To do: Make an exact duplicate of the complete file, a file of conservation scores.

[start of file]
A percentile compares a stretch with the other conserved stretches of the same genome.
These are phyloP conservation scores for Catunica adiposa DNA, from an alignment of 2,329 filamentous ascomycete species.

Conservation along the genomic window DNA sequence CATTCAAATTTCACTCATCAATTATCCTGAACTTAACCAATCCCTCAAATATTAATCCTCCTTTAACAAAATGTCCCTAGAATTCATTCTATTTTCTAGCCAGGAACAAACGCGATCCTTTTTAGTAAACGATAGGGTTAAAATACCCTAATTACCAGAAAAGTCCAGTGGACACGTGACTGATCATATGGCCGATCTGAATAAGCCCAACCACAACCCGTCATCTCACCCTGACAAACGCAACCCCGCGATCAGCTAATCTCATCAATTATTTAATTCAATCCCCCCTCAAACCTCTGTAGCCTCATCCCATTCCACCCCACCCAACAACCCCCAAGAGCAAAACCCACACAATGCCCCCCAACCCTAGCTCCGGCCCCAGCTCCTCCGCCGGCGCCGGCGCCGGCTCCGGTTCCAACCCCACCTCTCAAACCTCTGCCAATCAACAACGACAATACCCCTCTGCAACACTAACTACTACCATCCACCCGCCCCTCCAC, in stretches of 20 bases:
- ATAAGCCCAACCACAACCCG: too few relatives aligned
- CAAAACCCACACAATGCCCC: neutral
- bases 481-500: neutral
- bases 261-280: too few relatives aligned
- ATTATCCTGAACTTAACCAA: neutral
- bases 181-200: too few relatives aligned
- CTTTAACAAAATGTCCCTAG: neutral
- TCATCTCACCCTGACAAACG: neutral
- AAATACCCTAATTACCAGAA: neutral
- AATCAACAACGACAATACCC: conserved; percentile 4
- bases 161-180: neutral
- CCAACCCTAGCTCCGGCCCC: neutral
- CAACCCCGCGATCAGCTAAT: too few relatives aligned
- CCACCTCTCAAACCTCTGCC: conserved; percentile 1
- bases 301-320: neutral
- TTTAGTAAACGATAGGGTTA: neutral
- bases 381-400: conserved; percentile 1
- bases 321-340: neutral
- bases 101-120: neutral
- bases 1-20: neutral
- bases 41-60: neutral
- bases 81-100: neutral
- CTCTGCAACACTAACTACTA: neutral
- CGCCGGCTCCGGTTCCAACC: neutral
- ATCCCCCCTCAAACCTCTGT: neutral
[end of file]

A percentile compares a stretch with the other conserved stretches of the same genome.
These are phyloP conservation scores for Catunica adiposa DNA, from an alignment of 2,329 filamentous ascomycete species.

Conservation along the genomic window DNA sequence CATTCAAATTTCACTCATCAATTATCCTGAACTTAACCAATCCCTCAAATATTAATCCTCCTTTAACAAAATGTCCCTAGAATTCATTCTATTTTCTAGCCAGGAACAAACGCGATCCTTTTTAGTAAACGATAGGGTTAAAATACCCTAATTACCAGAAAAGTCCAGTGGACACGTGACTGATCATATGGCCGATCTGAATAAGCCCAACCACAACCCGTCATCTCACCCTGACAAACGCAACCCCGCGATCAGCTAATCTCATCAATTATTTAATTCAATCCCCCCTCAAACCTCTGTAGCCTCATCCCATTCCACCCCACCCAACAACCCCCAAGAGCAAAACCCACACAATGCCCCCCAACCCTAGCTCCGGCCCCAGCTCCTCCGCCGGCGCCGGCGCCGGCTCCGGTTCCAACCCCACCTCTCAAACCTCTGCCAATCAACAACGACAATACCCCTCTGCAACACTAACTACTACCATCCACCCGCCCCTCCAC, in stretches of 20 bases:
- ATAAGCCCAACCACAACCCG: too few relatives aligned
- CAAAACCCACACAATGCCCC: neutral
- bases 481-500: neutral
- bases 261-280: too few relatives aligned
- ATTATCCTGAACTTAACCAA: neutral
- bases 181-200: too few relatives aligned
- CTTTAACAAAATGTCCCTAG: neutral
- TCATCTCACCCTGACAAACG: neutral
- AAATACCCTAATTACCAGAA: neutral
- AATCAACAACGACAATACCC: conserved; percentile 4
- bases 161-180: neutral
- CCAACCCTAGCTCCGGCCCC: neutral
- CAACCCCGCGATCAGCTAAT: too few relatives aligned
- CCACCTCTCAAACCTCTGCC: conserved; percentile 1
- bases 301-320: neutral
- TTTAGTAAACGATAGGGTTA: neutral
- bases 381-400: conserved; percentile 1
- bases 321-340: neutral
- bases 101-120: neutral
- bases 1-20: neutral
- bases 41-60: neutral
- bases 81-100: neutral
- CTCTGCAACACTAACTACTA: neutral
- CGCCGGCTCCGGTTCCAACC: neutral
- ATCCCCCCTCAAACCTCTGT: neutral